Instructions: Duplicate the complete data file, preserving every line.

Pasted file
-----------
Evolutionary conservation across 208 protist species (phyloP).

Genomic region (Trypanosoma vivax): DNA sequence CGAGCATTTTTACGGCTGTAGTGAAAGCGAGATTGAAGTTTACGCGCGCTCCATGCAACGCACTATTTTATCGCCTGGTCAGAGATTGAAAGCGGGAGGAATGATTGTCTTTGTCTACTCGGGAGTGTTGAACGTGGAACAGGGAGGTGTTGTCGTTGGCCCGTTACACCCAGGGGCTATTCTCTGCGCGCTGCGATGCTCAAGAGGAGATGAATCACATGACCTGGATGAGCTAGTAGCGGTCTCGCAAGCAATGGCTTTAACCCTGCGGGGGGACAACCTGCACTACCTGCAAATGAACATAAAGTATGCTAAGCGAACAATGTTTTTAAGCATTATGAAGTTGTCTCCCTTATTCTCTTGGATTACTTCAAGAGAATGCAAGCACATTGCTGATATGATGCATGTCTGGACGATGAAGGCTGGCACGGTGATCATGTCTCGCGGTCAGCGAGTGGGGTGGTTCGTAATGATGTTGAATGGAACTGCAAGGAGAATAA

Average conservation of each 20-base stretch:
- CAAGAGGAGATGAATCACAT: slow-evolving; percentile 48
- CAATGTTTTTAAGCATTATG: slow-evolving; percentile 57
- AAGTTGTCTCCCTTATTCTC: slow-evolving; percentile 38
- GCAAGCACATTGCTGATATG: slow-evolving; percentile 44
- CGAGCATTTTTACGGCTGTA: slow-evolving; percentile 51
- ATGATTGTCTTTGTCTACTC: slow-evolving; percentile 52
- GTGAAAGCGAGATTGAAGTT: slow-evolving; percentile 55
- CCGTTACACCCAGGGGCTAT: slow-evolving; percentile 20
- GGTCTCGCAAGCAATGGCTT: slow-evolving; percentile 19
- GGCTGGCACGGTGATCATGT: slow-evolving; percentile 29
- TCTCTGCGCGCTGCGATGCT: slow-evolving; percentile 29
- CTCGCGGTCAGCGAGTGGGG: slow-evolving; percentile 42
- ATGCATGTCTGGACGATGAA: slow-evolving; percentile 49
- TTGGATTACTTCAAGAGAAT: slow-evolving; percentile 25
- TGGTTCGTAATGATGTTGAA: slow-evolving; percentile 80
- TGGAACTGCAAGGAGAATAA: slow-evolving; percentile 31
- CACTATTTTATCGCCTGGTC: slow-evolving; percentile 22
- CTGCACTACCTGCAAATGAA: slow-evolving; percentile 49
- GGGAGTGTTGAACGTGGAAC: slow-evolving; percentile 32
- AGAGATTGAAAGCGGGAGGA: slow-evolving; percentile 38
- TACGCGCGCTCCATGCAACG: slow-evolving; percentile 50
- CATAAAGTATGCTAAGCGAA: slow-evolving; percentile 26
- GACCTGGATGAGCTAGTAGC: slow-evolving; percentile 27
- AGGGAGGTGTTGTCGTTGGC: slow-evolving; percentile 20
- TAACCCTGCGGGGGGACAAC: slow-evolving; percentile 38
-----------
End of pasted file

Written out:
Evolutionary conservation across 208 protist species (phyloP).

Genomic region (Trypanosoma vivax): DNA sequence CGAGCATTTTTACGGCTGTAGTGAAAGCGAGATTGAAGTTTACGCGCGCTCCATGCAACGCACTATTTTATCGCCTGGTCAGAGATTGAAAGCGGGAGGAATGATTGTCTTTGTCTACTCGGGAGTGTTGAACGTGGAACAGGGAGGTGTTGTCGTTGGCCCGTTACACCCAGGGGCTATTCTCTGCGCGCTGCGATGCTCAAGAGGAGATGAATCACATGACCTGGATGAGCTAGTAGCGGTCTCGCAAGCAATGGCTTTAACCCTGCGGGGGGACAACCTGCACTACCTGCAAATGAACATAAAGTATGCTAAGCGAACAATGTTTTTAAGCATTATGAAGTTGTCTCCCTTATTCTCTTGGATTACTTCAAGAGAATGCAAGCACATTGCTGATATGATGCATGTCTGGACGATGAAGGCTGGCACGGTGATCATGTCTCGCGGTCAGCGAGTGGGGTGGTTCGTAATGATGTTGAATGGAACTGCAAGGAGAATAA

Average conservation of each 20-base stretch:
- CAAGAGGAGATGAATCACAT: slow-evolving; percentile 48
- CAATGTTTTTAAGCATTATG: slow-evolving; percentile 57
- AAGTTGTCTCCCTTATTCTC: slow-evolving; percentile 38
- GCAAGCACATTGCTGATATG: slow-evolving; percentile 44
- CGAGCATTTTTACGGCTGTA: slow-evolving; percentile 51
- ATGATTGTCTTTGTCTACTC: slow-evolving; percentile 52
- GTGAAAGCGAGATTGAAGTT: slow-evolving; percentile 55
- CCGTTACACCCAGGGGCTAT: slow-evolving; percentile 20
- GGTCTCGCAAGCAATGGCTT: slow-evolving; percentile 19
- GGCTGGCACGGTGATCATGT: slow-evolving; percentile 29
- TCTCTGCGCGCTGCGATGCT: slow-evolving; percentile 29
- CTCGCGGTCAGCGAGTGGGG: slow-evolving; percentile 42
- ATGCATGTCTGGACGATGAA: slow-evolving; percentile 49
- TTGGATTACTTCAAGAGAAT: slow-evolving; percentile 25
- TGGTTCGTAATGATGTTGAA: slow-evolving; percentile 80
- TGGAACTGCAAGGAGAATAA: slow-evolving; percentile 31
- CACTATTTTATCGCCTGGTC: slow-evolving; percentile 22
- CTGCACTACCTGCAAATGAA: slow-evolving; percentile 49
- GGGAGTGTTGAACGTGGAAC: slow-evolving; percentile 32
- AGAGATTGAAAGCGGGAGGA: slow-evolving; percentile 38
- TACGCGCGCTCCATGCAACG: slow-evolving; percentile 50
- CATAAAGTATGCTAAGCGAA: slow-evolving; percentile 26
- GACCTGGATGAGCTAGTAGC: slow-evolving; percentile 27
- AGGGAGGTGTTGTCGTTGGC: slow-evolving; percentile 20
- TAACCCTGCGGGGGGACAAC: slow-evolving; percentile 38